Entries in sexy clothing (4)


Shopping for Shorts: High-Waisted or Daisy Dukes?

With summer upon us, many women will go to the mall to revamp their closet with this year’s latest trends. After all, how are you going to get the attention of your cute neighbor if you’re wearing the same boring clothes you wore last year? Let’s be honest: you’re not. But with a less-than-stellar economy, more women are cutting back on their wardrobe allowance and are instead opting to purchase only a few ‘I can’t live without you’ pieces. So ladies, how do you decide whether to replace your old shorts with the forever-sexy daisy dukes or the back in style, more modest high-waisted shorts?

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Pretty, and Fertile, in Pink

Ovulating women report increased sexual desire and preference for wearing sexy clothing compared to non-ovulating women.1,2 But does ovulation impact the color of clothing she chooses? A survey of “regularly ovulating” women (i.e., not on birth control pills, pregnant, etc.) reported their menstrual cycle’s timing and noted the color of the shirt they were currently wearing.3 Those ovulating and at their most fertile (6-14 days following the start of her last period) were more likely to wear red or pink compared to other colors, and of those wearing red or pink, nearly 80% were ovulating.

Read more about wearing red herefertility here, and behaviors related to ovulation here.

1Haselton, M. G., & Gangestad, S. W. (2006). Conditional expression of women’s desires and men’s mate guarding across the ovulatory cycle. Hormones and Behavior, 49, 509–518.

2Durante, K. M., Li, N. P., & Haselton, M. G. (2008). Changes in women’s choice of dress across the ovulatory cycle: Naturalistic and laboratory task–based evidence. Personality and Social Psychology Bulletin, 34, 1451–1460.

3Beall, A. T., & Tracy, J. L. (in press). Women more likely to wear red or pink at peak fertility. Psychological Science.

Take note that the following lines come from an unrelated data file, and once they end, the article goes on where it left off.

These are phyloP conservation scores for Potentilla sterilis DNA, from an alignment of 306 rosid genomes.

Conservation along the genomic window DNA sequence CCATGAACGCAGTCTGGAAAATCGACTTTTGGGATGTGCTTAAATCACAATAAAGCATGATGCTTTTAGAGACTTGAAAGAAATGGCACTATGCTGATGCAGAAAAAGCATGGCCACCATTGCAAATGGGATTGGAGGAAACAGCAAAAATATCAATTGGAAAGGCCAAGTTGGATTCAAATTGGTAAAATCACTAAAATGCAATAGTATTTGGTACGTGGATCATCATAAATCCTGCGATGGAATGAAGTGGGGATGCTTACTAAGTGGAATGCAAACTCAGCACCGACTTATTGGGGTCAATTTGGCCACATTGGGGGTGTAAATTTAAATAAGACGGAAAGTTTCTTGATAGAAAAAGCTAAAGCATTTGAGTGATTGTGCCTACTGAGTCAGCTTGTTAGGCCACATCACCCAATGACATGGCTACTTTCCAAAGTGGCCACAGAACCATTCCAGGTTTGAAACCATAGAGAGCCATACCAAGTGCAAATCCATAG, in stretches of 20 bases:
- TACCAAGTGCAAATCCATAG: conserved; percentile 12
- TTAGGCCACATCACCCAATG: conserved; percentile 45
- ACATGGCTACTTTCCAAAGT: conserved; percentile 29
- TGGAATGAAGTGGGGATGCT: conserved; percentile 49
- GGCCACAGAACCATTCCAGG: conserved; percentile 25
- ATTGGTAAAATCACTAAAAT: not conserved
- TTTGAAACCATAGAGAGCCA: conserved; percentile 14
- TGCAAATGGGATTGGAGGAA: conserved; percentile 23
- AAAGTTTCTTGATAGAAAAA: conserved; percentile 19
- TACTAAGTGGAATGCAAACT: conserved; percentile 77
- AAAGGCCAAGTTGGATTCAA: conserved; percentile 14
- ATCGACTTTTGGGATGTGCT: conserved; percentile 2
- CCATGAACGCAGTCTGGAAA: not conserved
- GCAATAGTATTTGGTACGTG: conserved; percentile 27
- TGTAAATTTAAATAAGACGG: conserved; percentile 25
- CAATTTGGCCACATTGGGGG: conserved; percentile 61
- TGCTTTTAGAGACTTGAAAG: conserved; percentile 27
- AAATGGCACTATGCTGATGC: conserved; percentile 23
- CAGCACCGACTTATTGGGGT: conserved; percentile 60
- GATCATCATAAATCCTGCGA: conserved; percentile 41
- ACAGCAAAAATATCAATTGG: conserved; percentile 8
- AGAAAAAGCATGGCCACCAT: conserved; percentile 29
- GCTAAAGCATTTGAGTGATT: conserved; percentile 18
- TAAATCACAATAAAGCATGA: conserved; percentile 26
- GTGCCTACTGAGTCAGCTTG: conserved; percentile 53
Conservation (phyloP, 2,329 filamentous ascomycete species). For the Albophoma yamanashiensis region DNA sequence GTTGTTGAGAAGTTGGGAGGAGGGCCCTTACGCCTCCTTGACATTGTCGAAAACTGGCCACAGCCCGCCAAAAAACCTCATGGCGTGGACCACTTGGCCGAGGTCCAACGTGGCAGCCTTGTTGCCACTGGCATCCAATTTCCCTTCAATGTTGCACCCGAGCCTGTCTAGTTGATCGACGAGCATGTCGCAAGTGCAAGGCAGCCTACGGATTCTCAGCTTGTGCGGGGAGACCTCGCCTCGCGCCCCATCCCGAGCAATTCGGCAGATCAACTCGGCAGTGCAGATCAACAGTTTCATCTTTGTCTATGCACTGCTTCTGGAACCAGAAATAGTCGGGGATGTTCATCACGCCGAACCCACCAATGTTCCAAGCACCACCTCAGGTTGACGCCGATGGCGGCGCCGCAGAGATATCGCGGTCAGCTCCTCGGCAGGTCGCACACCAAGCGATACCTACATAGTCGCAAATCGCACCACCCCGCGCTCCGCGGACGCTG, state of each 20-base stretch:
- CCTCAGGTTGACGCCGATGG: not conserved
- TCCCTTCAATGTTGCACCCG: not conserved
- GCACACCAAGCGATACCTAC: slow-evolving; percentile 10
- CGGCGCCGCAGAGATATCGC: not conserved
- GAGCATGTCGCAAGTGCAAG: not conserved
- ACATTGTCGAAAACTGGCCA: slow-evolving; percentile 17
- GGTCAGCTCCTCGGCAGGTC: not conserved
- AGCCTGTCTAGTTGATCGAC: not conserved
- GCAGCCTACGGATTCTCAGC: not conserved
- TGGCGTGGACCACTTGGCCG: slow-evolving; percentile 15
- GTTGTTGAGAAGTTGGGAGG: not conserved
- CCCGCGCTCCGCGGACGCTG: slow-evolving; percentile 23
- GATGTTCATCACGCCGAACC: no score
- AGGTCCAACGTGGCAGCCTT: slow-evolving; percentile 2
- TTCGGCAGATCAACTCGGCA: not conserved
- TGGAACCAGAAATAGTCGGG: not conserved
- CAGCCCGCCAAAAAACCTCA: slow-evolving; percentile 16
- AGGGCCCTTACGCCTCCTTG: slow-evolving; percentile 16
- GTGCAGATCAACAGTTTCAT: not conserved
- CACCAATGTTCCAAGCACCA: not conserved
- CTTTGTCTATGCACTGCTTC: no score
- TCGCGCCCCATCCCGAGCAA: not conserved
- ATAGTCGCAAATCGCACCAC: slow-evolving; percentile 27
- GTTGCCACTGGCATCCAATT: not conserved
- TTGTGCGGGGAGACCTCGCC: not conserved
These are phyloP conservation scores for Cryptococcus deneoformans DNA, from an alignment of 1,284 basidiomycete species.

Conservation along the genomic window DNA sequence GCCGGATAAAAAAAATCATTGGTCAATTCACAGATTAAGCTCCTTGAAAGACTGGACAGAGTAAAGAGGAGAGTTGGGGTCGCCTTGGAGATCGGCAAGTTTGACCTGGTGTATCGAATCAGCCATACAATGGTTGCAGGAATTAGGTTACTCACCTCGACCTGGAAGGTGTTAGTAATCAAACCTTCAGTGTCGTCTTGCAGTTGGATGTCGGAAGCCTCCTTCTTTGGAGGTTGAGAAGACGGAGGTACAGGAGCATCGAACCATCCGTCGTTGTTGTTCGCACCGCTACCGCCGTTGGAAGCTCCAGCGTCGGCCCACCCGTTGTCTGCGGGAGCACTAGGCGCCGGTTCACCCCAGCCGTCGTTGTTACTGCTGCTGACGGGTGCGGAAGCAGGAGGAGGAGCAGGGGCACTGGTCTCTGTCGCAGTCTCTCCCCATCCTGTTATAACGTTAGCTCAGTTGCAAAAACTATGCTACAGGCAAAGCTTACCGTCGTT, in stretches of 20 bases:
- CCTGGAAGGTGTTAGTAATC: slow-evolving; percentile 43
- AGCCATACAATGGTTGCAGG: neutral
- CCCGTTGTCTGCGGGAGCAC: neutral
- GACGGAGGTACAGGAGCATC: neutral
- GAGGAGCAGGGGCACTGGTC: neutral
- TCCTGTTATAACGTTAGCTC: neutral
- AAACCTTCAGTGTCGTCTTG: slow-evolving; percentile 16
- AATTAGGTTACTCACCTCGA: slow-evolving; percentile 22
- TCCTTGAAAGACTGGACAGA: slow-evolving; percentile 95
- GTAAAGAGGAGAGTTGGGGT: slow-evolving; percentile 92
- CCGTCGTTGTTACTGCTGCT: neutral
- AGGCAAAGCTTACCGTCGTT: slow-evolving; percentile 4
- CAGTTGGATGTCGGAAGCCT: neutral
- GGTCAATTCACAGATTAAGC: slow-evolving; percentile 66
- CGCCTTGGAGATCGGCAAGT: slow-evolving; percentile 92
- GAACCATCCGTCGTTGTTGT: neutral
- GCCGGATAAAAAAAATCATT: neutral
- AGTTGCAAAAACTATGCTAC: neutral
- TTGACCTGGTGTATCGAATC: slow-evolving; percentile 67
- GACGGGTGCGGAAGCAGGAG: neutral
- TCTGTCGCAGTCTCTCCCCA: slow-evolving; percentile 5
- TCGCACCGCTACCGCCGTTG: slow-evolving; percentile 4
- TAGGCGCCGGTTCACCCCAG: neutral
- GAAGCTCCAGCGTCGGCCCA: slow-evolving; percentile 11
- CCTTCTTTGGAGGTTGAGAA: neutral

All I Didn’t Want To Know About Relationships, I Learned From the Jersey Shore

Lately, I’ve been thinking about a by-gone era. A time when we could turn on our televisions and get a weekly dose of Snooki, JWow, Pauly D, the Situation and the rest of the Jersey Shore gang. Don’t get me wrong, I’m not nostalgic for their dating debauchery but rather reflective on the impact that it has had on our society. Thinking back, I’ve come to the conclusion that all I didn’t want to know about relationships, I learned from the Jersey Shore.

Although I could easily be referring to the urban dictionary definition of a “grenade” or the meaning of GTB (gym, tan, break-up with Paula) or DTF (which I will not translate), I’m actually referring to how MTV’s Jersey Shore was a truly ingenious demonstration of social psychology principles. Unfortunately, it’s possible that we may all be worse off for having shared in their sexually-permissive hijinks. Here’s why...

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Too Sexy for Your Peers: Women’s Indirect Aggression Towards Other Women

New research suggests that women who wear sexy clothing and show cleavage alienate other women. While waiting to participate in what they thought was a study of conflict, pairs of women witnessed an attractive woman in sexy clothing enter the room and talk to a research assistant about setting up the cameras. The researchers recorded responses of the women in the waiting area during the provocatively dressed woman’s presence and after she left the room. The women in the waiting room rolled their eyes, looked at the provocatively dressed woman in disgust, made negative and mocking comments, and laughed at her when she left the room. Apparently this sexy woman was quite threatening. When the same woman entered the room in khakis and a crew neck t-shirt (i.e., not provocatively dressed), the women barely even noticed her!

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